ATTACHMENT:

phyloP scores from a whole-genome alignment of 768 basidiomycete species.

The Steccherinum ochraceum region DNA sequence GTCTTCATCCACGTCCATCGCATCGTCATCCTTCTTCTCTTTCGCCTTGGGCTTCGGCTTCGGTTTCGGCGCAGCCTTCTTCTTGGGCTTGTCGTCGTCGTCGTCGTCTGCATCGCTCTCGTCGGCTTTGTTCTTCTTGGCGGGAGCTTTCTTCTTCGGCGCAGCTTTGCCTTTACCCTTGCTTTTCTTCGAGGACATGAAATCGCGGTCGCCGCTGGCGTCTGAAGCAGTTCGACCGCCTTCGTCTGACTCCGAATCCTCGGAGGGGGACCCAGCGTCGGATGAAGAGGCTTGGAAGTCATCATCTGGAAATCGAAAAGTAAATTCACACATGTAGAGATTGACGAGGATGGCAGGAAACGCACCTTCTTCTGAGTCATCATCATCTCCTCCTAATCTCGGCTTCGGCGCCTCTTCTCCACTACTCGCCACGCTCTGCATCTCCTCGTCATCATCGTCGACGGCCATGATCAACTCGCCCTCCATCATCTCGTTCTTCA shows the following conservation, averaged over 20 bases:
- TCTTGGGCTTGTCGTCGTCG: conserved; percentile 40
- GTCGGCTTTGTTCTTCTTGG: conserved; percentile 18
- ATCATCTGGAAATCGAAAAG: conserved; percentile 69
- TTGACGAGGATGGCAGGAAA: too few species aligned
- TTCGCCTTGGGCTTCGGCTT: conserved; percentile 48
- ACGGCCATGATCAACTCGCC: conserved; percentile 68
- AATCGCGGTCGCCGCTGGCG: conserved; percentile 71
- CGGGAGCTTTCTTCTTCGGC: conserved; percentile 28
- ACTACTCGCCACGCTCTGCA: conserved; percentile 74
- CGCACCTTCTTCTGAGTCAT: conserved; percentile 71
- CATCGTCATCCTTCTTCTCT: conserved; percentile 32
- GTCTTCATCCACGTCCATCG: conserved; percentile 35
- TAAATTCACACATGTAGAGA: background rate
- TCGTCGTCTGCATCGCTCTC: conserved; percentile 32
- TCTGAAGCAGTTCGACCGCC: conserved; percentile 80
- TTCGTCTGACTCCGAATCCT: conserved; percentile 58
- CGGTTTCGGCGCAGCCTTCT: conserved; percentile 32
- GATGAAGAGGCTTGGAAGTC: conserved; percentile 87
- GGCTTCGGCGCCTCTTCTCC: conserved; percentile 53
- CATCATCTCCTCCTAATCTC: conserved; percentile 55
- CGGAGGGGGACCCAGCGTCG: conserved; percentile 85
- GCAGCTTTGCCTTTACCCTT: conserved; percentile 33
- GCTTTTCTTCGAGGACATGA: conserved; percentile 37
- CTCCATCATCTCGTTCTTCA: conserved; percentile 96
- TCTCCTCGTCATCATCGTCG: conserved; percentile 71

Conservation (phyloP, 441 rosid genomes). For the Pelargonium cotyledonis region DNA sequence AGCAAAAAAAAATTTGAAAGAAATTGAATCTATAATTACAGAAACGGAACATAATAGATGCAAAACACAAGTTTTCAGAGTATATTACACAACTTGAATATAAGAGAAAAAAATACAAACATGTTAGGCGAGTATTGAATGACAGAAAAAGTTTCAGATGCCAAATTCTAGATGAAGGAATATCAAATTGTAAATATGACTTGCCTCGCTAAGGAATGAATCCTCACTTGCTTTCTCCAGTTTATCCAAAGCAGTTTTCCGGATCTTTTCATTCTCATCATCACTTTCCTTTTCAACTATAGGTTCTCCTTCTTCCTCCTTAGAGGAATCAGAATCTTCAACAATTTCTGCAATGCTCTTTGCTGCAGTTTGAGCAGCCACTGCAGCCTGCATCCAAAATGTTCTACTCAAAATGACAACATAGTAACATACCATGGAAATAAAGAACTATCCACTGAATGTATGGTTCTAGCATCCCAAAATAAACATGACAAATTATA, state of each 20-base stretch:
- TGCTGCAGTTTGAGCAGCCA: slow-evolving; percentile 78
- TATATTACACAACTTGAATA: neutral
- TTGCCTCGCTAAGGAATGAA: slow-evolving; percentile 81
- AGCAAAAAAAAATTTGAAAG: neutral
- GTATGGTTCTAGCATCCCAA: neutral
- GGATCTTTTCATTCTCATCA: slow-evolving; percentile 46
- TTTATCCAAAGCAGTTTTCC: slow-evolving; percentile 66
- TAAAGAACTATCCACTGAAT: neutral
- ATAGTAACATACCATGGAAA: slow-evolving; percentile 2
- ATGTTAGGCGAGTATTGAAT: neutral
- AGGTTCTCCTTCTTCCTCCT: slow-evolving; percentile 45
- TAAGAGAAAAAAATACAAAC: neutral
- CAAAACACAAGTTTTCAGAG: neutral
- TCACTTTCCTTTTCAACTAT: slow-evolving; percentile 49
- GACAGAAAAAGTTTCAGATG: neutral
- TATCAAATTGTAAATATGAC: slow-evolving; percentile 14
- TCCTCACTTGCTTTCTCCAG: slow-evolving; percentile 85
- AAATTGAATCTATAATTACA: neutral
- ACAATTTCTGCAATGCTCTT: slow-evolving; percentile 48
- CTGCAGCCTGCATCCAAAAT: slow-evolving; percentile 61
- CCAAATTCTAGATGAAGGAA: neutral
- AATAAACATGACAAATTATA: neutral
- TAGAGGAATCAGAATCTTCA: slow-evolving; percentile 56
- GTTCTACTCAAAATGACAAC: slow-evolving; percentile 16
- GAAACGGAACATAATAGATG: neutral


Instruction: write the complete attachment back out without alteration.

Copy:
phyloP scores from a whole-genome alignment of 768 basidiomycete species.

The Steccherinum ochraceum region DNA sequence GTCTTCATCCACGTCCATCGCATCGTCATCCTTCTTCTCTTTCGCCTTGGGCTTCGGCTTCGGTTTCGGCGCAGCCTTCTTCTTGGGCTTGTCGTCGTCGTCGTCGTCTGCATCGCTCTCGTCGGCTTTGTTCTTCTTGGCGGGAGCTTTCTTCTTCGGCGCAGCTTTGCCTTTACCCTTGCTTTTCTTCGAGGACATGAAATCGCGGTCGCCGCTGGCGTCTGAAGCAGTTCGACCGCCTTCGTCTGACTCCGAATCCTCGGAGGGGGACCCAGCGTCGGATGAAGAGGCTTGGAAGTCATCATCTGGAAATCGAAAAGTAAATTCACACATGTAGAGATTGACGAGGATGGCAGGAAACGCACCTTCTTCTGAGTCATCATCATCTCCTCCTAATCTCGGCTTCGGCGCCTCTTCTCCACTACTCGCCACGCTCTGCATCTCCTCGTCATCATCGTCGACGGCCATGATCAACTCGCCCTCCATCATCTCGTTCTTCA shows the following conservation, averaged over 20 bases:
- TCTTGGGCTTGTCGTCGTCG: conserved; percentile 40
- GTCGGCTTTGTTCTTCTTGG: conserved; percentile 18
- ATCATCTGGAAATCGAAAAG: conserved; percentile 69
- TTGACGAGGATGGCAGGAAA: too few species aligned
- TTCGCCTTGGGCTTCGGCTT: conserved; percentile 48
- ACGGCCATGATCAACTCGCC: conserved; percentile 68
- AATCGCGGTCGCCGCTGGCG: conserved; percentile 71
- CGGGAGCTTTCTTCTTCGGC: conserved; percentile 28
- ACTACTCGCCACGCTCTGCA: conserved; percentile 74
- CGCACCTTCTTCTGAGTCAT: conserved; percentile 71
- CATCGTCATCCTTCTTCTCT: conserved; percentile 32
- GTCTTCATCCACGTCCATCG: conserved; percentile 35
- TAAATTCACACATGTAGAGA: background rate
- TCGTCGTCTGCATCGCTCTC: conserved; percentile 32
- TCTGAAGCAGTTCGACCGCC: conserved; percentile 80
- TTCGTCTGACTCCGAATCCT: conserved; percentile 58
- CGGTTTCGGCGCAGCCTTCT: conserved; percentile 32
- GATGAAGAGGCTTGGAAGTC: conserved; percentile 87
- GGCTTCGGCGCCTCTTCTCC: conserved; percentile 53
- CATCATCTCCTCCTAATCTC: conserved; percentile 55
- CGGAGGGGGACCCAGCGTCG: conserved; percentile 85
- GCAGCTTTGCCTTTACCCTT: conserved; percentile 33
- GCTTTTCTTCGAGGACATGA: conserved; percentile 37
- CTCCATCATCTCGTTCTTCA: conserved; percentile 96
- TCTCCTCGTCATCATCGTCG: conserved; percentile 71

Conservation (phyloP, 441 rosid genomes). For the Pelargonium cotyledonis region DNA sequence AGCAAAAAAAAATTTGAAAGAAATTGAATCTATAATTACAGAAACGGAACATAATAGATGCAAAACACAAGTTTTCAGAGTATATTACACAACTTGAATATAAGAGAAAAAAATACAAACATGTTAGGCGAGTATTGAATGACAGAAAAAGTTTCAGATGCCAAATTCTAGATGAAGGAATATCAAATTGTAAATATGACTTGCCTCGCTAAGGAATGAATCCTCACTTGCTTTCTCCAGTTTATCCAAAGCAGTTTTCCGGATCTTTTCATTCTCATCATCACTTTCCTTTTCAACTATAGGTTCTCCTTCTTCCTCCTTAGAGGAATCAGAATCTTCAACAATTTCTGCAATGCTCTTTGCTGCAGTTTGAGCAGCCACTGCAGCCTGCATCCAAAATGTTCTACTCAAAATGACAACATAGTAACATACCATGGAAATAAAGAACTATCCACTGAATGTATGGTTCTAGCATCCCAAAATAAACATGACAAATTATA, state of each 20-base stretch:
- TGCTGCAGTTTGAGCAGCCA: slow-evolving; percentile 78
- TATATTACACAACTTGAATA: neutral
- TTGCCTCGCTAAGGAATGAA: slow-evolving; percentile 81
- AGCAAAAAAAAATTTGAAAG: neutral
- GTATGGTTCTAGCATCCCAA: neutral
- GGATCTTTTCATTCTCATCA: slow-evolving; percentile 46
- TTTATCCAAAGCAGTTTTCC: slow-evolving; percentile 66
- TAAAGAACTATCCACTGAAT: neutral
- ATAGTAACATACCATGGAAA: slow-evolving; percentile 2
- ATGTTAGGCGAGTATTGAAT: neutral
- AGGTTCTCCTTCTTCCTCCT: slow-evolving; percentile 45
- TAAGAGAAAAAAATACAAAC: neutral
- CAAAACACAAGTTTTCAGAG: neutral
- TCACTTTCCTTTTCAACTAT: slow-evolving; percentile 49
- GACAGAAAAAGTTTCAGATG: neutral
- TATCAAATTGTAAATATGAC: slow-evolving; percentile 14
- TCCTCACTTGCTTTCTCCAG: slow-evolving; percentile 85
- AAATTGAATCTATAATTACA: neutral
- ACAATTTCTGCAATGCTCTT: slow-evolving; percentile 48
- CTGCAGCCTGCATCCAAAAT: slow-evolving; percentile 61
- CCAAATTCTAGATGAAGGAA: neutral
- AATAAACATGACAAATTATA: neutral
- TAGAGGAATCAGAATCTTCA: slow-evolving; percentile 56
- GTTCTACTCAAAATGACAAC: slow-evolving; percentile 16
- GAAACGGAACATAATAGATG: neutral